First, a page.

My latest hobby is to take different datasets in Hive and apply Granger Causality testing to see if one statistic leads the other. You can do this to determine if one statistic appears to "cause" another, although it is not a true measure of causality and more winks and nods towards the possibility of causality involved. For example I have examined the connection between the price of HBD and the price of Hive, which I hope to write further about in the future.
Most readers familiar with Hive will also be familiar with Splinterlands, the largest game in the Hive ecosystem and responsible for the vast majority of transactions, most of the time. Splinterlands is a "play to earn" game - the game rewards you financially for playing, although that money itself must come from players who want to buy cards and play the game.
Since Hive and Splinterlands are so connected, one can imagine that increases in the price of Hive could drive interest in Splinterlands. But similarly, players of Splinterlands need Hive in order to create their accounts, and the use of the Hive network means the need for Hive Power, which drives demand for Hive. So which is it, do Splinterlands users drive the price of Hive or does Hive drive interest in Splinterlands?
Preparing the Data For Analysis
I will start with the data on active Splinterlands players per day, and the data on Hive price. I got the former using @hivesql searching for users who use custom_json transactions with types relating to Splinterlands. I got the latter by exporting price data from coingecko.com
Looking at these charts, a problem is apparent. Granger causality tests can only be performed on data that has
- No Trend and
- No Seasonality
In statistics terms, the data must be "stationary".
It is immediately apparent that neither of these datasets are stationary, so we must make some effort to put the data in a format that is stationary. Instead of looking at active users per day and Hive price, we will instead look at the daily change in active users as well as the daily change in Hive price.
By eye, these two metrics appear to fit the concept of "stationary". To confirm it statistically, I run the Augmented Dickey-Fuller test. Here are the results, if you'd like to know more about how to perform this test and interpret the data, follow the link.
These tests confirm that the data is stationary, which allows us to proceed.
Granger Causality Tests
The Granger Causality test works by basically pushing each dataset back/forth by a set number of days. It then performs a regression test to see how well the data fit together. If pushing dataset A back by a few days improves the fit with dataset B, that implies that dataset A appears to "cause" changes in dataset B. Again, while not a true causality test, it hints at causality.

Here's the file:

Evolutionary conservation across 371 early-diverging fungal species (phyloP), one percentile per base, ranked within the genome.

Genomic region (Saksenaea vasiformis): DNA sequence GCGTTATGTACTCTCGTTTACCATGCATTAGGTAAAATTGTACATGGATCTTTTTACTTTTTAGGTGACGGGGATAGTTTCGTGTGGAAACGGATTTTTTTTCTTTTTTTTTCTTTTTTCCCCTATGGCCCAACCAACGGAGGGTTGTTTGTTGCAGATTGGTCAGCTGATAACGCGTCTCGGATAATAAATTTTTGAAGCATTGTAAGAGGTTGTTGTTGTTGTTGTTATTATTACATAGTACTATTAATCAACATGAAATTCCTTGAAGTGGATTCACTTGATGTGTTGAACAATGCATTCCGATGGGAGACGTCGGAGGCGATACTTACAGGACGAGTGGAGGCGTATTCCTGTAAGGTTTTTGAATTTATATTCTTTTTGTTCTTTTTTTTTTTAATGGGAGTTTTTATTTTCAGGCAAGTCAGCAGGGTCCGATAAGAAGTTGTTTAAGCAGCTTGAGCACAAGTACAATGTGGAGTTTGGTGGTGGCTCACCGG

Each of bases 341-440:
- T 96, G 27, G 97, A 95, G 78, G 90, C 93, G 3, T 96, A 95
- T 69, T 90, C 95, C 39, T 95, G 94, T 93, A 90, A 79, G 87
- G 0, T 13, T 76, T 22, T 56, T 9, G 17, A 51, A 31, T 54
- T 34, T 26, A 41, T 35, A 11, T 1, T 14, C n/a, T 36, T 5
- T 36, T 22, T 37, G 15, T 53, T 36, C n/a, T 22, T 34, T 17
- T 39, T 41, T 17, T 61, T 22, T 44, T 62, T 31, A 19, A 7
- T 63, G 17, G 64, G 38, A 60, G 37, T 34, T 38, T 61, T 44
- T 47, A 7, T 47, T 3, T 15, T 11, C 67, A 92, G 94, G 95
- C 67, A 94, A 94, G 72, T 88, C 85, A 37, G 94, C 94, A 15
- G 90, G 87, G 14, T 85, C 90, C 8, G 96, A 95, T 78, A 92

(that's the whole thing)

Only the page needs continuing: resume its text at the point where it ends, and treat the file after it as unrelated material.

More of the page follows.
Here are the full results.
Interpretting the Data
Each day you move one of the datasets back is called a "lag". So for example, with lag 1 you have moved the set back 1 day. With lag 20, you have moved the set back 20 days.
We are testing both whether Splinterlands active users "cause" changes to the price of Hive, and also whether changes in the price of Hive "cause" changes to active Splinterlands users, so we have two columns of F and p-value for each test.
p-value is the first data point to consider. p-value means the likelihood that we could have made this finding by chance. By convention, the cut-off for a statistically significant result is 0.05 or less. Any p-value below 0.05 represents a statistically significant finding. I highlight all those which have statistical significance below. All findings other than these can be ignored.
F can be thought of as the "strength" of the effect. The larger the F, the stronger the effect. I will highlight the strongest effects found in green below.
The price of Hive and the number of users active on Splinterlands both appear to have a causal impact on each other, but with different strengths of effect and different lag factors.
Hive price -> Splinterlands Active Users
When the price of Hive changes, we can expect an impact on the number of active Splinterlands players within 1 day. This is the strongest effect found in the data. The effect continues over the next few days, with strong, statistically significant effects found on days 1, 4, 5, 6, 7 and 9 after a Hive price change. The effect then continues for upwards of a month, but with weakening strength outside of days 18, 19 and 20 when the effect is strong again.
Splinterlands Active Users -> Hive Price
A change in user activity on Splinterlands has no statistically significant effect on the price of Hive for the first two weeks. After 2 weeks, a strong statistically significant effect is found. It can be said that the Hive price lags Splinterlands user activity by 2 weeks. That effect stronglycontinues for the third week, weakening slightly until the 5th week when it strengthens again.
My statistics and analysis posts take many hours each to research, chart and write. Indeed this post has been the longest to research yet, as I had to relearn a whole method of statistical analysis I had forgotten since University. If you find these posts valuable and of interest to other Hivers, I appreciate your support in sharing, commenting, and/or upvoting my work. If you're interested in these kinds of stats posts, click the 'follow' button on my profile, or subscribe to the Hive Statistics Community which features daily Hive stats posts from @arcange as well as less regular posts from myself and others.